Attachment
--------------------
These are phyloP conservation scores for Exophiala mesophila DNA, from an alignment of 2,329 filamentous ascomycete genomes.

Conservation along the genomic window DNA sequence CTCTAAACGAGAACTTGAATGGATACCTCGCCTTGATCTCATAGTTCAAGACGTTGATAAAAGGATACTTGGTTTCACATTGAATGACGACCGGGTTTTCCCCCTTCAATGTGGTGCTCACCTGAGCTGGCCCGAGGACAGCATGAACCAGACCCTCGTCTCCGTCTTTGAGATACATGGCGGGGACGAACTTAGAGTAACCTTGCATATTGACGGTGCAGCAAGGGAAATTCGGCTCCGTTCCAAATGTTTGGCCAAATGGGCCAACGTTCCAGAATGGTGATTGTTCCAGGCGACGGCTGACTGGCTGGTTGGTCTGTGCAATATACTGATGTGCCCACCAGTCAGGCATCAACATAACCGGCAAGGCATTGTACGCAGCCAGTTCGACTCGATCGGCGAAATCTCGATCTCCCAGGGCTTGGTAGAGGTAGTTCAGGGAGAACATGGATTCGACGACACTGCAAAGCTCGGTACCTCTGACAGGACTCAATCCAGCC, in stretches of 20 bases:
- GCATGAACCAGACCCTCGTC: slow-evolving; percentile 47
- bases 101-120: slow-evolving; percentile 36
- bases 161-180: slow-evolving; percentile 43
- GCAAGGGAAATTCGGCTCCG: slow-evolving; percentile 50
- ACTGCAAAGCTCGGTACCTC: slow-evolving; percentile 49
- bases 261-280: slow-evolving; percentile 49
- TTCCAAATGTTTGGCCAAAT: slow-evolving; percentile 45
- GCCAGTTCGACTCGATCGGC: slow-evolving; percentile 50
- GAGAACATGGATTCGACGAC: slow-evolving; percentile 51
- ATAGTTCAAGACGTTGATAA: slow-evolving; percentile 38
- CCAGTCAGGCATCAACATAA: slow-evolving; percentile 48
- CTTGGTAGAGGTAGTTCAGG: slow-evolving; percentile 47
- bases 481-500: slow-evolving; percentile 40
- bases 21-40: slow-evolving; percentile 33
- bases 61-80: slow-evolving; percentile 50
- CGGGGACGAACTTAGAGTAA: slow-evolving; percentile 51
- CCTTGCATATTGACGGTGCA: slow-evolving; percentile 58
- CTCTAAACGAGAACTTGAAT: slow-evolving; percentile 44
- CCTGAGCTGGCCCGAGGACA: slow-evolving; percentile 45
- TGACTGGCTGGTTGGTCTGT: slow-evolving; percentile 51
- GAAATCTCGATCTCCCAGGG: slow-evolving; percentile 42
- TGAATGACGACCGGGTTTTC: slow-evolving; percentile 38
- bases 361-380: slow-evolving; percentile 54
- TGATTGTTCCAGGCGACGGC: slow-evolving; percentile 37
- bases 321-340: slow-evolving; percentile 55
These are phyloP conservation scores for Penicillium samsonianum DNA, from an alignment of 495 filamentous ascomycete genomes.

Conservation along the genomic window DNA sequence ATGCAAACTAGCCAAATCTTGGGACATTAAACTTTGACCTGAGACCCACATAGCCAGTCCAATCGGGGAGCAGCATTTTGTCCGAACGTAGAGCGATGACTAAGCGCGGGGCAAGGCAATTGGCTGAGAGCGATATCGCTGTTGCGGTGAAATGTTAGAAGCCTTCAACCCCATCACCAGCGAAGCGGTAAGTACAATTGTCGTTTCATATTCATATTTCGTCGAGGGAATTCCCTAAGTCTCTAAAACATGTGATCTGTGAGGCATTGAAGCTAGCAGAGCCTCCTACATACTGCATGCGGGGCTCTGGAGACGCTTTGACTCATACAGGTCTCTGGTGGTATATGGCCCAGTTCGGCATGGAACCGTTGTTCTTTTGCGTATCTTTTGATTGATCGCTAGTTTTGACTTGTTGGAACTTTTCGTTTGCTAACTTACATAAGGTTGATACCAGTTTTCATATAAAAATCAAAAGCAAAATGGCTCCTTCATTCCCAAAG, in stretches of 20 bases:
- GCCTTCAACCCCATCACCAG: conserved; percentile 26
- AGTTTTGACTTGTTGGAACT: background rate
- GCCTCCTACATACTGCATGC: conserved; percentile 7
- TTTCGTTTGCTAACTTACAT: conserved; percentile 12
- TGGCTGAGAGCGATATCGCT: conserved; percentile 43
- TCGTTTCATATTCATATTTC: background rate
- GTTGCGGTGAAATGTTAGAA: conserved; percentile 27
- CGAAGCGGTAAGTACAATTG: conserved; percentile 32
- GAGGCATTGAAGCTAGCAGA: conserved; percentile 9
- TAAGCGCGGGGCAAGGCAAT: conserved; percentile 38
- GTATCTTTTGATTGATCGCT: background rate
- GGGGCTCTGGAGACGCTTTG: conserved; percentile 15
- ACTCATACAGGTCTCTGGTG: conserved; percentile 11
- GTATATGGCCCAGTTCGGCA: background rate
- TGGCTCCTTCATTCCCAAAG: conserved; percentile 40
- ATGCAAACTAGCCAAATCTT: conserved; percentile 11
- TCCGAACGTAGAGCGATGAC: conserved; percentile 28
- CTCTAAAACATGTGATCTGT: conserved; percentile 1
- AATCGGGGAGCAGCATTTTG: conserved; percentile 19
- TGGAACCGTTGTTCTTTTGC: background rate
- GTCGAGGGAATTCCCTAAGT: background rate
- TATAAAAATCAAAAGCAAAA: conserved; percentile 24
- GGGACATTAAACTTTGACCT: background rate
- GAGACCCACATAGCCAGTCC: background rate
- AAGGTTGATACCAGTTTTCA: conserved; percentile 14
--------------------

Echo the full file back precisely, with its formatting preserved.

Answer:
These are phyloP conservation scores for Exophiala mesophila DNA, from an alignment of 2,329 filamentous ascomycete genomes.

Conservation along the genomic window DNA sequence CTCTAAACGAGAACTTGAATGGATACCTCGCCTTGATCTCATAGTTCAAGACGTTGATAAAAGGATACTTGGTTTCACATTGAATGACGACCGGGTTTTCCCCCTTCAATGTGGTGCTCACCTGAGCTGGCCCGAGGACAGCATGAACCAGACCCTCGTCTCCGTCTTTGAGATACATGGCGGGGACGAACTTAGAGTAACCTTGCATATTGACGGTGCAGCAAGGGAAATTCGGCTCCGTTCCAAATGTTTGGCCAAATGGGCCAACGTTCCAGAATGGTGATTGTTCCAGGCGACGGCTGACTGGCTGGTTGGTCTGTGCAATATACTGATGTGCCCACCAGTCAGGCATCAACATAACCGGCAAGGCATTGTACGCAGCCAGTTCGACTCGATCGGCGAAATCTCGATCTCCCAGGGCTTGGTAGAGGTAGTTCAGGGAGAACATGGATTCGACGACACTGCAAAGCTCGGTACCTCTGACAGGACTCAATCCAGCC, in stretches of 20 bases:
- GCATGAACCAGACCCTCGTC: slow-evolving; percentile 47
- bases 101-120: slow-evolving; percentile 36
- bases 161-180: slow-evolving; percentile 43
- GCAAGGGAAATTCGGCTCCG: slow-evolving; percentile 50
- ACTGCAAAGCTCGGTACCTC: slow-evolving; percentile 49
- bases 261-280: slow-evolving; percentile 49
- TTCCAAATGTTTGGCCAAAT: slow-evolving; percentile 45
- GCCAGTTCGACTCGATCGGC: slow-evolving; percentile 50
- GAGAACATGGATTCGACGAC: slow-evolving; percentile 51
- ATAGTTCAAGACGTTGATAA: slow-evolving; percentile 38
- CCAGTCAGGCATCAACATAA: slow-evolving; percentile 48
- CTTGGTAGAGGTAGTTCAGG: slow-evolving; percentile 47
- bases 481-500: slow-evolving; percentile 40
- bases 21-40: slow-evolving; percentile 33
- bases 61-80: slow-evolving; percentile 50
- CGGGGACGAACTTAGAGTAA: slow-evolving; percentile 51
- CCTTGCATATTGACGGTGCA: slow-evolving; percentile 58
- CTCTAAACGAGAACTTGAAT: slow-evolving; percentile 44
- CCTGAGCTGGCCCGAGGACA: slow-evolving; percentile 45
- TGACTGGCTGGTTGGTCTGT: slow-evolving; percentile 51
- GAAATCTCGATCTCCCAGGG: slow-evolving; percentile 42
- TGAATGACGACCGGGTTTTC: slow-evolving; percentile 38
- bases 361-380: slow-evolving; percentile 54
- TGATTGTTCCAGGCGACGGC: slow-evolving; percentile 37
- bases 321-340: slow-evolving; percentile 55
These are phyloP conservation scores for Penicillium samsonianum DNA, from an alignment of 495 filamentous ascomycete genomes.

Conservation along the genomic window DNA sequence ATGCAAACTAGCCAAATCTTGGGACATTAAACTTTGACCTGAGACCCACATAGCCAGTCCAATCGGGGAGCAGCATTTTGTCCGAACGTAGAGCGATGACTAAGCGCGGGGCAAGGCAATTGGCTGAGAGCGATATCGCTGTTGCGGTGAAATGTTAGAAGCCTTCAACCCCATCACCAGCGAAGCGGTAAGTACAATTGTCGTTTCATATTCATATTTCGTCGAGGGAATTCCCTAAGTCTCTAAAACATGTGATCTGTGAGGCATTGAAGCTAGCAGAGCCTCCTACATACTGCATGCGGGGCTCTGGAGACGCTTTGACTCATACAGGTCTCTGGTGGTATATGGCCCAGTTCGGCATGGAACCGTTGTTCTTTTGCGTATCTTTTGATTGATCGCTAGTTTTGACTTGTTGGAACTTTTCGTTTGCTAACTTACATAAGGTTGATACCAGTTTTCATATAAAAATCAAAAGCAAAATGGCTCCTTCATTCCCAAAG, in stretches of 20 bases:
- GCCTTCAACCCCATCACCAG: conserved; percentile 26
- AGTTTTGACTTGTTGGAACT: background rate
- GCCTCCTACATACTGCATGC: conserved; percentile 7
- TTTCGTTTGCTAACTTACAT: conserved; percentile 12
- TGGCTGAGAGCGATATCGCT: conserved; percentile 43
- TCGTTTCATATTCATATTTC: background rate
- GTTGCGGTGAAATGTTAGAA: conserved; percentile 27
- CGAAGCGGTAAGTACAATTG: conserved; percentile 32
- GAGGCATTGAAGCTAGCAGA: conserved; percentile 9
- TAAGCGCGGGGCAAGGCAAT: conserved; percentile 38
- GTATCTTTTGATTGATCGCT: background rate
- GGGGCTCTGGAGACGCTTTG: conserved; percentile 15
- ACTCATACAGGTCTCTGGTG: conserved; percentile 11
- GTATATGGCCCAGTTCGGCA: background rate
- TGGCTCCTTCATTCCCAAAG: conserved; percentile 40
- ATGCAAACTAGCCAAATCTT: conserved; percentile 11
- TCCGAACGTAGAGCGATGAC: conserved; percentile 28
- CTCTAAAACATGTGATCTGT: conserved; percentile 1
- AATCGGGGAGCAGCATTTTG: conserved; percentile 19
- TGGAACCGTTGTTCTTTTGC: background rate
- GTCGAGGGAATTCCCTAAGT: background rate
- TATAAAAATCAAAAGCAAAA: conserved; percentile 24
- GGGACATTAAACTTTGACCT: background rate
- GAGACCCACATAGCCAGTCC: background rate
- AAGGTTGATACCAGTTTTCA: conserved; percentile 14